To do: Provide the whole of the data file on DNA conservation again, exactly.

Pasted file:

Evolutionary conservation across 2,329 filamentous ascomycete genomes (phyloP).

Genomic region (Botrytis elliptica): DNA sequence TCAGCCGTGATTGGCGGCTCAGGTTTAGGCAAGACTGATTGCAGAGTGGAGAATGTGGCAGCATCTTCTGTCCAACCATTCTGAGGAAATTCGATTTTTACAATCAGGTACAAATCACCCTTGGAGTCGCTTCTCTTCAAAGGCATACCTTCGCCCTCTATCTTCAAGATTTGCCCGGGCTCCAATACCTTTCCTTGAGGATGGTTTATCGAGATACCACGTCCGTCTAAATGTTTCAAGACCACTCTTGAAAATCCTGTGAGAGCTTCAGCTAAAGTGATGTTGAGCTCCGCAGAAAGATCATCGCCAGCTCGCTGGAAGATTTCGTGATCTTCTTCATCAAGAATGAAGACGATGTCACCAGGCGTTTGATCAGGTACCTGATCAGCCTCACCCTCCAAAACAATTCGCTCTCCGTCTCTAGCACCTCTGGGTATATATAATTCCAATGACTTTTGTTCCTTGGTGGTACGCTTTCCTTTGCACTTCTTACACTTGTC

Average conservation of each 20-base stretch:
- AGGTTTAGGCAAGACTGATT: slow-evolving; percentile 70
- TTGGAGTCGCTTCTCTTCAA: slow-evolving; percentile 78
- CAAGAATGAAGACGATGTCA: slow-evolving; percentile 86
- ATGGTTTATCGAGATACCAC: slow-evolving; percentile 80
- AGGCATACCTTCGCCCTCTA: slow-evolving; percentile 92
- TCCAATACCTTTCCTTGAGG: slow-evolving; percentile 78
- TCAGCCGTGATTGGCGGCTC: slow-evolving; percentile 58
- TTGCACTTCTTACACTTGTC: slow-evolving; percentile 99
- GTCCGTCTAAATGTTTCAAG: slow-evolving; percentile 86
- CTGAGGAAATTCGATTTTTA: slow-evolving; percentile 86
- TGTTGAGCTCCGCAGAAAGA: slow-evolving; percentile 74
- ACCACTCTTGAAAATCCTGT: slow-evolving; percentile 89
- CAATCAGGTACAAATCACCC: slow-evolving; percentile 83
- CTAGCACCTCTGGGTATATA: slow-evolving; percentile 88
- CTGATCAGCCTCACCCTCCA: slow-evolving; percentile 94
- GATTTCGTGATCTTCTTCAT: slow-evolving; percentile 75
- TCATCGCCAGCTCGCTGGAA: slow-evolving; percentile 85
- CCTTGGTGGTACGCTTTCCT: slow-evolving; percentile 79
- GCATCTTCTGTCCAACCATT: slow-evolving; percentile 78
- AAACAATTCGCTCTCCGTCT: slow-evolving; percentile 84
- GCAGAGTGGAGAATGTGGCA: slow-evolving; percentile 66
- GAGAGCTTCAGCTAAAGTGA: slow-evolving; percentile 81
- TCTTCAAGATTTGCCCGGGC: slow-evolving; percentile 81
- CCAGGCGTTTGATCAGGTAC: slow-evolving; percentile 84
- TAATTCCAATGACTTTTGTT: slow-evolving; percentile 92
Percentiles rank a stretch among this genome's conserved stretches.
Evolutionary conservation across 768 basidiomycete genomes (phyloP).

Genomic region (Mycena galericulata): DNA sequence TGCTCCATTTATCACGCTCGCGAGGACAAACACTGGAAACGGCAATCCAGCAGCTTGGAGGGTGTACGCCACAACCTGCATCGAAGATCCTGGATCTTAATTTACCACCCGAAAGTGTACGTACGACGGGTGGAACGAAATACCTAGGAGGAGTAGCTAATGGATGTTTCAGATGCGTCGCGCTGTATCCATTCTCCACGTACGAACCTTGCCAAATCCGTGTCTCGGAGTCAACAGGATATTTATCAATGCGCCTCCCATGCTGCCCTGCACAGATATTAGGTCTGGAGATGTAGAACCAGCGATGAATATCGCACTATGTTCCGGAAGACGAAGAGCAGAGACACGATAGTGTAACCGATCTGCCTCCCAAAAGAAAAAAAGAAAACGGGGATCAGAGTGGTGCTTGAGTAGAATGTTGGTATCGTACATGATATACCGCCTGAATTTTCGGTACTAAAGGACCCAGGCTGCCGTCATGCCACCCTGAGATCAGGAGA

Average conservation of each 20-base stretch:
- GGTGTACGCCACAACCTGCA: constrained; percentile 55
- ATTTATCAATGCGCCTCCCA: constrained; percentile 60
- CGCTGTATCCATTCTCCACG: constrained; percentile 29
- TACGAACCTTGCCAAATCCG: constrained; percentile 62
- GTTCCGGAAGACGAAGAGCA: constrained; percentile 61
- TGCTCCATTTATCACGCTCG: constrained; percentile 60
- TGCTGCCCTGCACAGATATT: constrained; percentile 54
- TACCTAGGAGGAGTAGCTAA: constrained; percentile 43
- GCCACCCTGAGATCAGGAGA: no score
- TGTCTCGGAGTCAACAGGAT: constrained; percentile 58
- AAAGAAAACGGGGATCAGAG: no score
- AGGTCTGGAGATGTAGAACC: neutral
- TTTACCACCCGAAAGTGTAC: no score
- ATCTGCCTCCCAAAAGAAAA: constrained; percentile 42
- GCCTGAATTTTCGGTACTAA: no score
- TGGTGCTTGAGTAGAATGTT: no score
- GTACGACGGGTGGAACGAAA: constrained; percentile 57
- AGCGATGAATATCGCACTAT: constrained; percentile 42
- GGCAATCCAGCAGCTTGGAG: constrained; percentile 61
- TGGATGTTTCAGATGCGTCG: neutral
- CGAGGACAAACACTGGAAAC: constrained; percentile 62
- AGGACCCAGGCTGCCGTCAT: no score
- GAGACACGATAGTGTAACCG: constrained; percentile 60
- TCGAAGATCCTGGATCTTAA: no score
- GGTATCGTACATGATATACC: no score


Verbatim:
Evolutionary conservation across 2,329 filamentous ascomycete genomes (phyloP).

Genomic region (Botrytis elliptica): DNA sequence TCAGCCGTGATTGGCGGCTCAGGTTTAGGCAAGACTGATTGCAGAGTGGAGAATGTGGCAGCATCTTCTGTCCAACCATTCTGAGGAAATTCGATTTTTACAATCAGGTACAAATCACCCTTGGAGTCGCTTCTCTTCAAAGGCATACCTTCGCCCTCTATCTTCAAGATTTGCCCGGGCTCCAATACCTTTCCTTGAGGATGGTTTATCGAGATACCACGTCCGTCTAAATGTTTCAAGACCACTCTTGAAAATCCTGTGAGAGCTTCAGCTAAAGTGATGTTGAGCTCCGCAGAAAGATCATCGCCAGCTCGCTGGAAGATTTCGTGATCTTCTTCATCAAGAATGAAGACGATGTCACCAGGCGTTTGATCAGGTACCTGATCAGCCTCACCCTCCAAAACAATTCGCTCTCCGTCTCTAGCACCTCTGGGTATATATAATTCCAATGACTTTTGTTCCTTGGTGGTACGCTTTCCTTTGCACTTCTTACACTTGTC

Average conservation of each 20-base stretch:
- AGGTTTAGGCAAGACTGATT: slow-evolving; percentile 70
- TTGGAGTCGCTTCTCTTCAA: slow-evolving; percentile 78
- CAAGAATGAAGACGATGTCA: slow-evolving; percentile 86
- ATGGTTTATCGAGATACCAC: slow-evolving; percentile 80
- AGGCATACCTTCGCCCTCTA: slow-evolving; percentile 92
- TCCAATACCTTTCCTTGAGG: slow-evolving; percentile 78
- TCAGCCGTGATTGGCGGCTC: slow-evolving; percentile 58
- TTGCACTTCTTACACTTGTC: slow-evolving; percentile 99
- GTCCGTCTAAATGTTTCAAG: slow-evolving; percentile 86
- CTGAGGAAATTCGATTTTTA: slow-evolving; percentile 86
- TGTTGAGCTCCGCAGAAAGA: slow-evolving; percentile 74
- ACCACTCTTGAAAATCCTGT: slow-evolving; percentile 89
- CAATCAGGTACAAATCACCC: slow-evolving; percentile 83
- CTAGCACCTCTGGGTATATA: slow-evolving; percentile 88
- CTGATCAGCCTCACCCTCCA: slow-evolving; percentile 94
- GATTTCGTGATCTTCTTCAT: slow-evolving; percentile 75
- TCATCGCCAGCTCGCTGGAA: slow-evolving; percentile 85
- CCTTGGTGGTACGCTTTCCT: slow-evolving; percentile 79
- GCATCTTCTGTCCAACCATT: slow-evolving; percentile 78
- AAACAATTCGCTCTCCGTCT: slow-evolving; percentile 84
- GCAGAGTGGAGAATGTGGCA: slow-evolving; percentile 66
- GAGAGCTTCAGCTAAAGTGA: slow-evolving; percentile 81
- TCTTCAAGATTTGCCCGGGC: slow-evolving; percentile 81
- CCAGGCGTTTGATCAGGTAC: slow-evolving; percentile 84
- TAATTCCAATGACTTTTGTT: slow-evolving; percentile 92
Percentiles rank a stretch among this genome's conserved stretches.
Evolutionary conservation across 768 basidiomycete genomes (phyloP).

Genomic region (Mycena galericulata): DNA sequence TGCTCCATTTATCACGCTCGCGAGGACAAACACTGGAAACGGCAATCCAGCAGCTTGGAGGGTGTACGCCACAACCTGCATCGAAGATCCTGGATCTTAATTTACCACCCGAAAGTGTACGTACGACGGGTGGAACGAAATACCTAGGAGGAGTAGCTAATGGATGTTTCAGATGCGTCGCGCTGTATCCATTCTCCACGTACGAACCTTGCCAAATCCGTGTCTCGGAGTCAACAGGATATTTATCAATGCGCCTCCCATGCTGCCCTGCACAGATATTAGGTCTGGAGATGTAGAACCAGCGATGAATATCGCACTATGTTCCGGAAGACGAAGAGCAGAGACACGATAGTGTAACCGATCTGCCTCCCAAAAGAAAAAAAGAAAACGGGGATCAGAGTGGTGCTTGAGTAGAATGTTGGTATCGTACATGATATACCGCCTGAATTTTCGGTACTAAAGGACCCAGGCTGCCGTCATGCCACCCTGAGATCAGGAGA

Average conservation of each 20-base stretch:
- GGTGTACGCCACAACCTGCA: constrained; percentile 55
- ATTTATCAATGCGCCTCCCA: constrained; percentile 60
- CGCTGTATCCATTCTCCACG: constrained; percentile 29
- TACGAACCTTGCCAAATCCG: constrained; percentile 62
- GTTCCGGAAGACGAAGAGCA: constrained; percentile 61
- TGCTCCATTTATCACGCTCG: constrained; percentile 60
- TGCTGCCCTGCACAGATATT: constrained; percentile 54
- TACCTAGGAGGAGTAGCTAA: constrained; percentile 43
- GCCACCCTGAGATCAGGAGA: no score
- TGTCTCGGAGTCAACAGGAT: constrained; percentile 58
- AAAGAAAACGGGGATCAGAG: no score
- AGGTCTGGAGATGTAGAACC: neutral
- TTTACCACCCGAAAGTGTAC: no score
- ATCTGCCTCCCAAAAGAAAA: constrained; percentile 42
- GCCTGAATTTTCGGTACTAA: no score
- TGGTGCTTGAGTAGAATGTT: no score
- GTACGACGGGTGGAACGAAA: constrained; percentile 57
- AGCGATGAATATCGCACTAT: constrained; percentile 42
- GGCAATCCAGCAGCTTGGAG: constrained; percentile 61
- TGGATGTTTCAGATGCGTCG: neutral
- CGAGGACAAACACTGGAAAC: constrained; percentile 62
- AGGACCCAGGCTGCCGTCAT: no score
- GAGACACGATAGTGTAACCG: constrained; percentile 60
- TCGAAGATCCTGGATCTTAA: no score
- GGTATCGTACATGATATACC: no score